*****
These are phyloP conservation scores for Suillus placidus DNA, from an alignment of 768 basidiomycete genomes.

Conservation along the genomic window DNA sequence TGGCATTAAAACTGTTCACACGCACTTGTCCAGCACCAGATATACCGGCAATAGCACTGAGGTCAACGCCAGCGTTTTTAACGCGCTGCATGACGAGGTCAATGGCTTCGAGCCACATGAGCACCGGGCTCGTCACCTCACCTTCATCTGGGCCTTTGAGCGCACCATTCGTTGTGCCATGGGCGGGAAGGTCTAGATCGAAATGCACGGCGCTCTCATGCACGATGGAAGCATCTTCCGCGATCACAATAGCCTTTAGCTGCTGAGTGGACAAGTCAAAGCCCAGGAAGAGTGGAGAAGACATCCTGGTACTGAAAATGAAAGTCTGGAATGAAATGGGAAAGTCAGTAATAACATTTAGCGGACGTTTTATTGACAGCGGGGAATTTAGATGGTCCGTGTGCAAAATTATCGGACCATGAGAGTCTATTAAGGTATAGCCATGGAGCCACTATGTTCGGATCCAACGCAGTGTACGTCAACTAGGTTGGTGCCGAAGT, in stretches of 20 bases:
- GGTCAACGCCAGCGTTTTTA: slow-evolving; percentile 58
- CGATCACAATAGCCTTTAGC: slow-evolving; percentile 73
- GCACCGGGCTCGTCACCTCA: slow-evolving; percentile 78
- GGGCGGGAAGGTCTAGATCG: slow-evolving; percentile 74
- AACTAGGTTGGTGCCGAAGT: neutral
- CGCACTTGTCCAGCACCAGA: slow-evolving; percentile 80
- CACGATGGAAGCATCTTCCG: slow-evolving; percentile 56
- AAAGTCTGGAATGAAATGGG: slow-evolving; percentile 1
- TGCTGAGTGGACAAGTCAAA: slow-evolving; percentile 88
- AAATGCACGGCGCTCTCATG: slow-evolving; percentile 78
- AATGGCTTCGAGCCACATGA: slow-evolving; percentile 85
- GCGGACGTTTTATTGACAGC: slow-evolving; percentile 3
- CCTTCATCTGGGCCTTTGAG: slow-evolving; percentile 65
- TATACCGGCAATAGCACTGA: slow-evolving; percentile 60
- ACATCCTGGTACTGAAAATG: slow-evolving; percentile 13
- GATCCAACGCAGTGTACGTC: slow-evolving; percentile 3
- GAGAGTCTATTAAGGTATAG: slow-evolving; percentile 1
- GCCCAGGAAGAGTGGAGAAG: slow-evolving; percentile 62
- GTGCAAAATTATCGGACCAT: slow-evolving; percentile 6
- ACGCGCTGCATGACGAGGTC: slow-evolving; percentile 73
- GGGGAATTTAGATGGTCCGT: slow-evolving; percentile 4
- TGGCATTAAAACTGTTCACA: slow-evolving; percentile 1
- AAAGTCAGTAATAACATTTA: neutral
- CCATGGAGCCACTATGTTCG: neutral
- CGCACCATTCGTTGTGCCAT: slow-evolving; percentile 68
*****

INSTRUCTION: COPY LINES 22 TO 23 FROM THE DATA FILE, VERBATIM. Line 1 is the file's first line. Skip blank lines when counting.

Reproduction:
- ACGCGCTGCATGACGAGGTC: slow-evolving; percentile 73
- GGGGAATTTAGATGGTCCGT: slow-evolving; percentile 4